post #21 of 182
Thread Starter 
Quote:
Originally Posted by JD NC View Post

My guess is that the Z+ app will be released closer to the release date of the soundtrack (6/11) or film (6/14). The article seems to imply that it's already out, but it looks like he just heard a demo, and not the release version of the app itself.

It's not too long to wait, since it's a complete surprise and very welcome news. I've been hoping that HeadphoneX would get some traction, and snagging a composer who bridges the classical and popular music worlds is a good strategy. Here's hoping future blu ray multichannel releases include similar digital content. My hope is that apple and the other big boys eventually adopt this (or something like it) as a standard for mutlichannel music and movie content and start building it in at the OS level. Done right, it should be as simple as selecting your headphones in the settings app and toggling headphoneX on and off directly in the music or movies app, a la airplay.


You're right, the app's release date is supposed to be June 11 with the soundtrack CD, but apparently, some folks have found it on the app store already.

post #22 of 182
Quote:
Originally Posted by Scott Wilkinson View Post


Interestingly, DTS says it will be available starting June 11 (the day the score CD is released), but if you found it now, great!

The app is not new, the Man of Steel app will be an upgraded version of the Z+ app. The Dark Knight Rises soundtrack is nowhere near as good as the man of Steel preview DTS sent me.
post #23 of 182
Quote:
Originally Posted by Scott Wilkinson View Post


I do remember Dolby Headphone, and I agree, it was very good. But I think DTS Headphone:X is better. Also, I thought the 5.1 mix of Dark Side of the Moon was a true remix in 5.1, not a faux anything.

Does DTS Headphone:X do any sort of HRTF calibration like Smyth does with it's Realiser? I'm having a hard time seeing how this is more than a modest improvement over Dolby Headphone. 

post #24 of 182
Thousands of industry insiders are all wrong? It is a huge improvement over Dolby Headphone
post #25 of 182
Quote:
Originally Posted by David Susilo View Post

Thousands of industry insiders are all wrong? It is a huge improvement over Dolby Headphone

I didn't say anyone was wrong, just looking for clarification. I'm trying to understand what about this new tech makes it sound so much better than Dolby Headphone. The headphone profiling seems nice, as is the headtracking and using HD bit-perfect audio instead of lossy DD.

 

I saw the reference to the Smyth Realiser which calibrates for an individual's HRTF and room/speakers. My understanding is that this is the secret sauce that makes the Smyth sound so convincing. I asked the question because it was not clear to me from the opening post - does DTS Headphone:X tech utilize individual HRTF calibration like the Smyth system?

post #26 of 182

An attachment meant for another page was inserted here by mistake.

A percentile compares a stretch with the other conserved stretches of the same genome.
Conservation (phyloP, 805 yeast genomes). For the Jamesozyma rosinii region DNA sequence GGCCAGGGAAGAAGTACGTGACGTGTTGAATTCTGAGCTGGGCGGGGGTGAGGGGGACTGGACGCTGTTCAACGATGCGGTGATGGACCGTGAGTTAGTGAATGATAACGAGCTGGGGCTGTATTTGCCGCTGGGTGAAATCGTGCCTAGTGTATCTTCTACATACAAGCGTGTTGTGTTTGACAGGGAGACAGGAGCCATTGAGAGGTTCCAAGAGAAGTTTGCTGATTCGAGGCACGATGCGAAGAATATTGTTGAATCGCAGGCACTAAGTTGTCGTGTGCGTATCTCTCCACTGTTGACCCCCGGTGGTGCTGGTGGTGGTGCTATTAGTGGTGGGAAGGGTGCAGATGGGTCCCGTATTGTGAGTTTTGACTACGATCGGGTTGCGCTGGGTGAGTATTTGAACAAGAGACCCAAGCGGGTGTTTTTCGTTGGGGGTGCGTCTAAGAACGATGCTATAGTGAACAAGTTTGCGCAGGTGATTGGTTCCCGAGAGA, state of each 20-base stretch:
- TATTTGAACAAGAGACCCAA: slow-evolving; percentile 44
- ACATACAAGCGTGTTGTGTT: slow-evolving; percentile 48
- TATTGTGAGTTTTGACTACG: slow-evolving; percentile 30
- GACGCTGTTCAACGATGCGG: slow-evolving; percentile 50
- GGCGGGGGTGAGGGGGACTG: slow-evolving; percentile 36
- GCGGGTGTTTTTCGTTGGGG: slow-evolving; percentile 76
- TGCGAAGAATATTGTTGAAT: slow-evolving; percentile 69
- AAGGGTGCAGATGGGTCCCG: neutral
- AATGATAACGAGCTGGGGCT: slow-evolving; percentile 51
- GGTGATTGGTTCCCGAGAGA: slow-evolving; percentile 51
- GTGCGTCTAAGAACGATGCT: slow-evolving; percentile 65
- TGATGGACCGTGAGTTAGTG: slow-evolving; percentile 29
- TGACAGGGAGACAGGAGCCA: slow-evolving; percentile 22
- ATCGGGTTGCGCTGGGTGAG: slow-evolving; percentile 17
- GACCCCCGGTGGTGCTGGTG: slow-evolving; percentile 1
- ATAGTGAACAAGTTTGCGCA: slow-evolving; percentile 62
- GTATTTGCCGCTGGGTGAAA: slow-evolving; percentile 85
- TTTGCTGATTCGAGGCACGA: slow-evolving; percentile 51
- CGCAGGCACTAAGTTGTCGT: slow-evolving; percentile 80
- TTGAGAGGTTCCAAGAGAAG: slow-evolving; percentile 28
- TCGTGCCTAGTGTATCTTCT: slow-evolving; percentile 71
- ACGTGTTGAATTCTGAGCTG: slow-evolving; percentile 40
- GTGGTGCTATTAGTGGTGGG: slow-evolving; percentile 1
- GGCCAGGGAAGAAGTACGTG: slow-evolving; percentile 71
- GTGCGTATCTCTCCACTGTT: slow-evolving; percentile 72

Quote:
Originally Posted by ATB View Post

I didn't say anyone was wrong, just looking for clarification. I'm trying to understand what about this new tech makes it sound so much better than Dolby Headphone. The headphone profiling seems nice, as is the headtracking and using HD bit-perfect audio instead of lossy DD.

I saw the reference to the Smyth Realiser which calibrates for an individual's HRTF and room/speakers. My understanding is that this is the secret sauce that makes the Smyth sound so convincing. I asked the question because it was not clear to me from the opening post - does DTS Headphone:X tech utilize individual HRTF calibration like the Smyth system?

My apology! I misinterpret your post.

1. Headphone:X is actually a "dumbed down" version of Smyth Realiser. This was explained to me by the DTS engineer during CES2013

2. Headphone:X does not use the listener's HRTF data but the data of "the average listener" which in "nearly all cases" are "more than sufficient". (Again, according to the engineers)

3. Listening to Headphone:X at CES and having tried the Smyth Realiser, the end result is actually very very close, minus the customization, of course.
post #27 of 182
Quote:
Originally Posted by ATB View Post

I'm trying to understand what about this new tech makes it sound so much better than Dolby Headphone.
I'm guessing it does a better job of externalizing the sound for more listeners than previous such technologies did. If you've heard various headphone spatializers/externalizers over the years, then you know that they're all not created equal. Even without convolving your particular ears, Dolby Headphone did a better job than the competition at countering the in-your-head impression you get with headphone listening. It's not unreasonable to find that the externalization processing has improved over the quarter century since Dolby Headphone.
Quote:
Originally Posted by ATB View Post

The headphone profiling seems nice, as is the headtracking and using HD bit-perfect audio instead of lossy DD.
Dolby Headphone wasn't limited to DD any more than DTS Headphone:X requires HD bit-perfect audio (despite DTS reps at CES saying that the audio first needed to be packed as DTS-HD MA). Notice that the first public demo of Headphone:X is an MP3 download (Man of Steel).
post #28 of 182
Quote:
Originally Posted by David Susilo View Post

Headphone:X does not use the listener's HRTF data but the data of "the average listener" which in "nearly all cases" are "more than sufficient". (Again, according to the engineers)
For the 'Man of Steel' download, we'll be listening through Hans Zimmer's ears rather than the usual "average listener" that Headphone:X would typically use for processing. (according to the presser in the first post)
post #29 of 182
You are correct, Sir!
post #30 of 182
Thread Starter 
Quote:
Originally Posted by ATB View Post

Does DTS Headphone:X do any sort of HRTF calibration like Smyth does with it's Realiser? I'm having a hard time seeing how this is more than a modest improvement over Dolby Headphone. 


Yes, it does, but it can't be customized with your personal HRTF; in the case of the Man of Steel score, the algorithm includes Hans Zimmer's HRTF in his mixing studio. I don't know who's head and room they will use for other Headphone:X files; probably some sort of "average" as others in this thread have said.